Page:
“paragraph C criteria, ” which relate to
“serious and persistent” disorders lasting at
least two years with a history of ongoing medical treatment
and marginal adjustment. Id. §§ 12.00(A),
(G). A claimant's impairments meet the listings relevant
to this case by satisfying either the paragraph A and
paragraph B criteria, or the paragraph A and paragraph C
criteria. Id. § 12.00(A).
B consists of four broad functional areas assessing the
ability to: (1) understand, remember, or apply information;
(2) interact with others; (3) concentrate, persist, or
maintain pace; and (4) adapt or manage oneself. Id.
§ 12.00(A)(2)(b). The functional area of concentration,
persistence, or pace “refers to the abilit[y] to focus
attention on work activities and stay on task at a sustained
rate.” Id. § 12.00(E)(3).
employs the “special technique” to rate a
claimant's degree of limitation in each area, based on
the extent to which the claimant's impairment
“interferes with [the claimant's] ability to
function independently, appropriately, effectively, and on a
sustained basis.” 20 C.F.R. §§ 416.920a(b),
(c)(2) (2017). The ALJ uses a five-point scale to rate a
claimant's degree of limitation in the four areas: none,
mild, moderate, marked, or extreme. Id. §
416.920a(c)(4). A moderate limitation signifies the claimant
has only a fair ability to function in the relevant area of
mental functioning. 20 C.F.R. Pt. 404, Subpt. P, App. 1
§ 12.00(F)(2)(c) (2017).
Fourth Circuit remanded Mascio because the
hypothetical the ALJ posed to the VE-and the corresponding
RFC assessment-did not include any mental limitations other
than unskilled work, despite the fact that, at step three of
the sequential evaluation, the ALJ determined that the
claimant had moderate difficulties in maintaining
concentration, persistence, or pace. 780 F.3d at 637-38. The
Fourth Circuit specifically held that it “agree[s] with
other circuits that an ALJ does not account for a
claimant's limitations in concentration, persistence, and
pace by restricting the hypothetical question to simple,
routine tasks or unskilled work.” Id. at 638
(quoting Winschel v. Comm'r of Soc. Sec., 631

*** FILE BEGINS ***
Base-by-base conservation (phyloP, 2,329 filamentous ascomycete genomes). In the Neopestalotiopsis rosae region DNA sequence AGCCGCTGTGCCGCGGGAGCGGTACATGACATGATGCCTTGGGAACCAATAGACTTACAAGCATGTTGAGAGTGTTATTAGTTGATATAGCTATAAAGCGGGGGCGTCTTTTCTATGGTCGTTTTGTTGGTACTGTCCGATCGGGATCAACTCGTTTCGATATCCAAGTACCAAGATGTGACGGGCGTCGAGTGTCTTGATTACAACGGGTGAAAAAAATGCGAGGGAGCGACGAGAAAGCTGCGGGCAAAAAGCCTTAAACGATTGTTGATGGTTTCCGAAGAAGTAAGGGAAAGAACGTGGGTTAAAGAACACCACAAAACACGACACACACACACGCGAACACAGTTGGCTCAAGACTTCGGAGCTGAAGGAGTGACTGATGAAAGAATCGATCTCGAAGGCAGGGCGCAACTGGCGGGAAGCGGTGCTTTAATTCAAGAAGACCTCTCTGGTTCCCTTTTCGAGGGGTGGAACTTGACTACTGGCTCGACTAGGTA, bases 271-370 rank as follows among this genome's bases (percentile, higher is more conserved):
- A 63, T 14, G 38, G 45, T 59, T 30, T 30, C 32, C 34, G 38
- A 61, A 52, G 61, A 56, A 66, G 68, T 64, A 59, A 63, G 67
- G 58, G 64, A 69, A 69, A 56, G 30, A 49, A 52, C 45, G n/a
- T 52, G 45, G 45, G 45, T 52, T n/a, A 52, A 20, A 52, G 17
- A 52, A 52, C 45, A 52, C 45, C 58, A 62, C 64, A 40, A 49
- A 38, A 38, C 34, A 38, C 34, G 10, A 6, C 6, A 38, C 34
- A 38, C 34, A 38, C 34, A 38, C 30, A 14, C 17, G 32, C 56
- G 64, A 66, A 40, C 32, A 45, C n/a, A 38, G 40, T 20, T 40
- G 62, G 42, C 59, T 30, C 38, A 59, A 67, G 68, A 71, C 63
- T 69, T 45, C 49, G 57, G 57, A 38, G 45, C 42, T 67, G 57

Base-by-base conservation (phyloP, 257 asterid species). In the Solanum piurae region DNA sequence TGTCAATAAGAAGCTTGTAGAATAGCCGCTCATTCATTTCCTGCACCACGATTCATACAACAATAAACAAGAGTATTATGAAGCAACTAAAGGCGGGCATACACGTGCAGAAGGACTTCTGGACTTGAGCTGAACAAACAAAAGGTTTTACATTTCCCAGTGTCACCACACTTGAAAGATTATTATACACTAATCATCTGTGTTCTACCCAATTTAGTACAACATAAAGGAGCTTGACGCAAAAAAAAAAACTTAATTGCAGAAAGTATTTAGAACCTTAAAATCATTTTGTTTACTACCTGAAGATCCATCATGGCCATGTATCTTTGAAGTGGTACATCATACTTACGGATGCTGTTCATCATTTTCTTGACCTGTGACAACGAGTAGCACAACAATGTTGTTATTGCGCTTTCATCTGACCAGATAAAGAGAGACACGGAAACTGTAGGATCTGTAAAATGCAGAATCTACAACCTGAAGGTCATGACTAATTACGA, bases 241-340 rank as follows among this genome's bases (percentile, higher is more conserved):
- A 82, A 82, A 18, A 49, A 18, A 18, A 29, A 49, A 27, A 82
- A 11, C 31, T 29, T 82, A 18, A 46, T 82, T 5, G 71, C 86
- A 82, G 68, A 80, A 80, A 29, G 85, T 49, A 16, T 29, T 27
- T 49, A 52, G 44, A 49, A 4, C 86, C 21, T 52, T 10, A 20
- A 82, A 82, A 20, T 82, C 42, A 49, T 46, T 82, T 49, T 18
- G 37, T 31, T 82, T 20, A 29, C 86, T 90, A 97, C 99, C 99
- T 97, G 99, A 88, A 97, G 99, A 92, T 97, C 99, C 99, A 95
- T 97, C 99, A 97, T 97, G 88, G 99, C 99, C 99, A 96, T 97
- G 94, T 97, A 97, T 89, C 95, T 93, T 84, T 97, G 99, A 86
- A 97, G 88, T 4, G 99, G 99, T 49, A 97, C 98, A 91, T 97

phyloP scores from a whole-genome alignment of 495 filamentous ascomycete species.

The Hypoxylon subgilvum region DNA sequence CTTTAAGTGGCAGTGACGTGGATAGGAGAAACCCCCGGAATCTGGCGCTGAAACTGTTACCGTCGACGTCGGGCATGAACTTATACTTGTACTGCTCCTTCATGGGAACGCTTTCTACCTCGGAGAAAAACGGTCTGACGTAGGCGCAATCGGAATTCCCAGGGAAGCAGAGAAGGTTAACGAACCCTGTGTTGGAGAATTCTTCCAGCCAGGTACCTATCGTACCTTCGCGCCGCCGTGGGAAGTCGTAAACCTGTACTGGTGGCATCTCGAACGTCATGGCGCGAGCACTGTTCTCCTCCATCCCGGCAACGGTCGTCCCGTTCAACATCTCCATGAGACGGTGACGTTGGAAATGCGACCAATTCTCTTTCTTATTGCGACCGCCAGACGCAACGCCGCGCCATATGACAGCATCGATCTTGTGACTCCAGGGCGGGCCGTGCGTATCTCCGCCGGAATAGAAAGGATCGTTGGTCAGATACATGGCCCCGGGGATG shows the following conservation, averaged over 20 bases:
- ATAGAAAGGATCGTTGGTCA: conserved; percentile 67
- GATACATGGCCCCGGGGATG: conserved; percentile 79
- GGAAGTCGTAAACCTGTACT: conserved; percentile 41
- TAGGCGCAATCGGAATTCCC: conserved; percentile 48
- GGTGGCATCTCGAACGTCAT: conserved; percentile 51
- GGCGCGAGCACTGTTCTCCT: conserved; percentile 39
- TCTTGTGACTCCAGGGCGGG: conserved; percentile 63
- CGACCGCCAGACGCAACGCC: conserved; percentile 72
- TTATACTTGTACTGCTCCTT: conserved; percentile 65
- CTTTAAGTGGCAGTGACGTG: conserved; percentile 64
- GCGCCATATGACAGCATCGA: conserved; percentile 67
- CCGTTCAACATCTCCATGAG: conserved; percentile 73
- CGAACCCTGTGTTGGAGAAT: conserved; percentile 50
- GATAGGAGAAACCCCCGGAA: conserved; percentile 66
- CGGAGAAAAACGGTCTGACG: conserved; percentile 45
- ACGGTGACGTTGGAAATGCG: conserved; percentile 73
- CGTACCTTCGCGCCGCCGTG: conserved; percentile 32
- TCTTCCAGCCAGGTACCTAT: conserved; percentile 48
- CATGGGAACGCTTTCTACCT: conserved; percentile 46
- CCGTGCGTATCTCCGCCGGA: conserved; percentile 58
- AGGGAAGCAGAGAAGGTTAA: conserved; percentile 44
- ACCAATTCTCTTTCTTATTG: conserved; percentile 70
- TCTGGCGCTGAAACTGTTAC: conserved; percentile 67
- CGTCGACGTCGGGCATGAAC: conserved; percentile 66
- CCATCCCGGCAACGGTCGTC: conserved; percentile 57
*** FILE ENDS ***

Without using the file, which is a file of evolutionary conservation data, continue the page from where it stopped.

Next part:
F.3d 1176, 1180 (11th Cir. 2011)) (internal quotation marks
omitted). In so holding, the Fourth Circuit emphasized the
distinction between the ability to perform simple tasks and
the ability to stay on task, stating that “[o]nly the
latter limitation would account for a claimant's
limitation in concentration, persistence, or pace.”
Id. Although the Fourth Circuit noted that the
ALJ's error might have been cured by an explanation as to
why the claimant's moderate difficulties in
concentration, persistence, or pace did not translate into a
limitation in the claimant's RFC, it held that absent
such an explanation, remand was necessary. Id.
three in the instant case, the ALJ found that Plaintiff had
moderate limitations maintaining concentration, persistence,
or pace. Tr. 337. The ALJ's analysis stated:
With regard to concentrating, persisting, or maintaining
pace, the claimant has a moderate limitation. In a
pre-hearing function report, the claimant indicated having
problems completing tasks or finishing things, but he did not
identify problems with concentration. As noted above, at the
hearing, he testified to difficulty with focus. Moreover, as
discussed below, at a consultative psychological evaluation
in 2011 he was considered to have a “severe”
concentration impairment. These statements suggest more than
mild limitation in this area. However, at a more recent
consultative psychological evaluation in 2016, he was
observed to work continuously and maintain concentration
during intelligence testing. Additionally, at the hearing,
Dr. Adamo testified that the claimant would have moderate
limitation in this area.
Id. (internal citations omitted). The ALJ also found
that Plaintiff had moderate limitations in the area of
understanding, remembering, or applying information. Tr. 337.
The corresponding provisions in the RFC assessment state,
“[Plaintiff] is able to understand, remember, and carry
out simple instructions. In addition to normal breaks he
would be expected to be off-task for 10% of an 8-hour
workday.” Tr. 338. The ALJ provided a detailed
explanation for how the RFC accounted for Plaintiff's
limitations with regard to memory, concentration, and focus.
Tr. 345-46. The ALJ's inclusion of time off-task in the
RFC is precisely the type of limitation the Fourth Circuit in
Mascio explained accounts for limitations in
concentration, persistence, and pace. 780 F.3d at 638.
Additionally, the ALJ provided a comprehensive explanation as
to why no further restrictions were required in the RFC.
See Tr. 342 (noting “normal ...